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The gods may be crazy, but they are NOT aliens!
Jun 25, '13

Once again, it's time for History Channel to trot out its "Ancient Aliens" series, which is apparently popular enough for them to run it a couple times a year. I am always surprised that HC continues to do so, since it is likely that they have received many complaints from professional scholars and scientists, as well as assorted other skeptics.

Whenever I'm flipping through channels and come across the program, I usually stop because of the images of archaeological sites, some of which have fascinated me since childhood.

In fact, I've been studying Greek mythology since I was a child, and I can tell you that the Greek gods were not aliens, not ancient astronauts, not "real people," whether human or extraterrestrial. The Greek gods, like those of many other cultures globally, revolved significantly around nature, including celestial bodies like the sun, moon, planets, stars and constellations. This sky-oriented worship has been called astral religion, astromythology and astrotheology.

Despite all the excitation associated with the concept of "ancient aliens," the fact will remain that there was no need to guess at what the ancient gods and goddesses represented, as those who created them were quite clear that they symbolized significantly the celestial bodies and natural forces, such as the wind, water, sea, foliage, animals and so on. For example, we know that the Greek god Helios is a sun god, not an alien, as was his later counterpart Apollo, whose chariot represents the path of the sun, not a spacecraft. I cringed in embarrassment when I heard the "Ancient Aliens" show try to lay claim to Apollo as an extraterrestrial. Apollo is an extraterrestrial only in the sense that the sun is not part of this world, but assuredly he is a sun god, not a "little green man."


The same can be said of numerous other deities from antiquity, who in many respects are significantly solar. Again, we have known this fact since ancient times, as stated clearly by such writers as the Latin author Macrobius. While Macrobius wrote in the fourth century AD/CE, he was recounting very ancient traditions that can be traced throughout the extant literary and archaeological record. As an example of the solar nature of the ancient deities, reflecting the fact that they are often syncretized with each other, in his book Saturnalia Macrobius (1.18.7) discussed not only Apollo but also several other deities as sun gods:

......given the earlier proof that Apollo and the sun are the same, and the subsequent demonstration that father Liber [Dionysus/Bacchus] is the same as Apollo, there can be no doubt but that the sun and father Liber must be considered aspects of the same godhead… They observe the holy mystery in the rites by calling the sun Apollo when it is in the upper (that is, daytime) hemisphere; when it is in the lower (that is, night-time) hemisphere, it is considered Dionysus, who is Liber.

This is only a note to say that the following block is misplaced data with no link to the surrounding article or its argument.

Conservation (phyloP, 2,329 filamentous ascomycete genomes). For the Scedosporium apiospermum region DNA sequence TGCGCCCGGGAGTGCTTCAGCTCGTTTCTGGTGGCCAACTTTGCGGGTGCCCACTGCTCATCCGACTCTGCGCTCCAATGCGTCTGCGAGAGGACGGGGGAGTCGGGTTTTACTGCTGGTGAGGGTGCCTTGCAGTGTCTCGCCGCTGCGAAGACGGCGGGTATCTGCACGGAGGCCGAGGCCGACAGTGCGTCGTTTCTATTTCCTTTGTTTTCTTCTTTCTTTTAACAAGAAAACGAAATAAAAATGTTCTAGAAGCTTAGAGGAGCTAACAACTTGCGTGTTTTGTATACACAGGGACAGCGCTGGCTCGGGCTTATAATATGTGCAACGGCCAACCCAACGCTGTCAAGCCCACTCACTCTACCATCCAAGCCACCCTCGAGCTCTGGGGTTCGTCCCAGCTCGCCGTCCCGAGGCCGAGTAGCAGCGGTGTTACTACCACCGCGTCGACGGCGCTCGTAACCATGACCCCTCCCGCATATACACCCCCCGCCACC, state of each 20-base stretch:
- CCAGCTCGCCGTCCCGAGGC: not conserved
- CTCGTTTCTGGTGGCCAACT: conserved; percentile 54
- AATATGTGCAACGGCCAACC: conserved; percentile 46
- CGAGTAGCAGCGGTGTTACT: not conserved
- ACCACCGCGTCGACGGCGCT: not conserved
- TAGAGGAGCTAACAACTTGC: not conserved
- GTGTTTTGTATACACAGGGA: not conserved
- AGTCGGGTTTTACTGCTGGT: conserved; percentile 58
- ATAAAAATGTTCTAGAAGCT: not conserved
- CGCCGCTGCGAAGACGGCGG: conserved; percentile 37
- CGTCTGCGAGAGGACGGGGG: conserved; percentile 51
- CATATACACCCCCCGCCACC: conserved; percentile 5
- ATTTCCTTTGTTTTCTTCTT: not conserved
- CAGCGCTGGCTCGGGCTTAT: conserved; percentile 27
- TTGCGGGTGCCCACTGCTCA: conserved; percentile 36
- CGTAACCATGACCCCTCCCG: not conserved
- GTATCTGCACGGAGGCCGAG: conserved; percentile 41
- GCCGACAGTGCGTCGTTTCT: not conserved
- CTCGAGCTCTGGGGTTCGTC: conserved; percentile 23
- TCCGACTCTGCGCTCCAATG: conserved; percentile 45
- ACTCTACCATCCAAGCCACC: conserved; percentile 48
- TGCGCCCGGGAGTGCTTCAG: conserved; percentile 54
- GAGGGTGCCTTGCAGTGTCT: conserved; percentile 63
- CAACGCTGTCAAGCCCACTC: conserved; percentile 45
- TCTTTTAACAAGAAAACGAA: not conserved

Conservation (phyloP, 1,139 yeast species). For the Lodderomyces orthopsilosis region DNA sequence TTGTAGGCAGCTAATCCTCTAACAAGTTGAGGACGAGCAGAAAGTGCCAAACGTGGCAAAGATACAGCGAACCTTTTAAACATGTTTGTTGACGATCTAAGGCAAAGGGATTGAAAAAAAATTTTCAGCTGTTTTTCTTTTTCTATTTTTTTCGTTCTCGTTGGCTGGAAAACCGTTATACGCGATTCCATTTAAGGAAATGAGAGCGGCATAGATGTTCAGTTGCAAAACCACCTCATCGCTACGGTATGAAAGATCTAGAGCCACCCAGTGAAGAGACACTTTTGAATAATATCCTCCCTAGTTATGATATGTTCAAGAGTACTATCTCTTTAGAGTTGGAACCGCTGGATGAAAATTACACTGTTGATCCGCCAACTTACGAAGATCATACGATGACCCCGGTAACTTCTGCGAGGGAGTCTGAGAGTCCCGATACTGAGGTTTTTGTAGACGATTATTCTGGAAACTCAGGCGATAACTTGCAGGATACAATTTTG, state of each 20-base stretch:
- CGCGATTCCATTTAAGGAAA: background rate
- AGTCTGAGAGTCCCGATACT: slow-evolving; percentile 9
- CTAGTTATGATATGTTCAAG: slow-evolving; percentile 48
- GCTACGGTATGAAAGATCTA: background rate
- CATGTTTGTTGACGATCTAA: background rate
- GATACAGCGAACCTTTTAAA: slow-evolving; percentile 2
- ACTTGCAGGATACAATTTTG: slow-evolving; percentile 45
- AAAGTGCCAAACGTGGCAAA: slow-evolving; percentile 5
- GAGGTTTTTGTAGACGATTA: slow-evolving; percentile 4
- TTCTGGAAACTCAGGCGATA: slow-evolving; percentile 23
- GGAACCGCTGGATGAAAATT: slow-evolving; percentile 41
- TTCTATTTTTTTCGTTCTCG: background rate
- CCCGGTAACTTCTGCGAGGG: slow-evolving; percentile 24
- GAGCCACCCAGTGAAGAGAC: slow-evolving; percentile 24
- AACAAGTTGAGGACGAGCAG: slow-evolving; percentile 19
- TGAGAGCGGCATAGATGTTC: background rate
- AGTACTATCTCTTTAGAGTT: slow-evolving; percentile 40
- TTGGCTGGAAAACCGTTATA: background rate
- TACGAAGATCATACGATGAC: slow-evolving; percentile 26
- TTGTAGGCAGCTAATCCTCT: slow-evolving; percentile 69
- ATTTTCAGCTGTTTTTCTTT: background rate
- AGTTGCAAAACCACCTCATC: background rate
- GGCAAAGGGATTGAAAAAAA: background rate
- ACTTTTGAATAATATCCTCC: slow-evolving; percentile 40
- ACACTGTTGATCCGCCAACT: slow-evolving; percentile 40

Here we can see that the Greek god Dionysus/Bacchus possesses the same role as the Egyptian god Osiris, the sun of the night or "underworld."

Macrobius (1.18.9-10) cites depictions of Dionysus, including as symbolically representing the winter solstice, "like the image the Egyptians bring out from its shrine on a fixed date, with the appearance of a small infant, since it’s the shortest day." Other Bacchic images represent the equinoxes and summer solstice, the latter wearing a long beard indicating the length of the day.


More proofs of Dionysus's solar nature can be found in Macrobius, including citations of older texts such as the Orphic hymns. The name Sabazius or Sebazius is explained (1.18.11) as denoting the Thracian sun god, equated with Dionysus. Moreover, the "physical scientists" explain that Dionysus is the "mind of Zeus," because "the sun is the mind of the cosmic order…"


We also learn from Macrobius (1.18.18) a neat summation traditionally ascribed to the Greek hero Orpheus:

εἷς Ζεύς, εἷς Ἀίδης, εἷς Ἥλιος, εἷς Διόνυσος.

One Zeus, one Hades, one Helios, one Dionysus.

Again, the god Helios is the sun, which is the meaning of his name. Hence, all of these gods are equated with the sun.

We discover further that, by the authority of the "sacred verses" of the oracle of Apollo of Claros, another name is likewise given to the sun: Iao. Says Macrobius (1.18.19-20):

For when Apollo of Claros was asked, concerning the god called Iaô, which of the gods he should be considered, Apollo replied as follows:

Those who know the mysteries should conceal things not to be sought.

But if your understanding is slight, your mind feeble, say that the greatest god of all is Iaô:

Hades in winter, Zeus at the start of spring, the sun in summer, delicate Iacchos [=Dionysos] in the fall.

Macrobius (1.18.21) cites earlier writer Cornelius Labeo as identifying "father Liber and the sun as Iaô."

As concerns this name "Iao," Macrobius editor Dr. Robert A. Kaster remarks:

Derived from Yahu, a form of the sacred name of the Jewish God, "Iaô" appears in syncretizing contexts, as here, in Gnostic texts, and as a name to conjure with in the magical papyri.

Thus, we discover that Yahu or Yahweh, the Jewish tribal war god, is equated with Iao and is therefore also solar.

There is much more to this fascinating subject, which can be found in my books, articles, blogs, forums, radio programs and videos. Suffice it to say, I am more than willing to help History Channel in creating a series that examines the real meaning and origin of the ancient gods: To wit, they revolve around nature worship and astrotheology.

Jun 25, '13

Can you post some links to your other blogs etc. Interesting :)

Mar 17, '14
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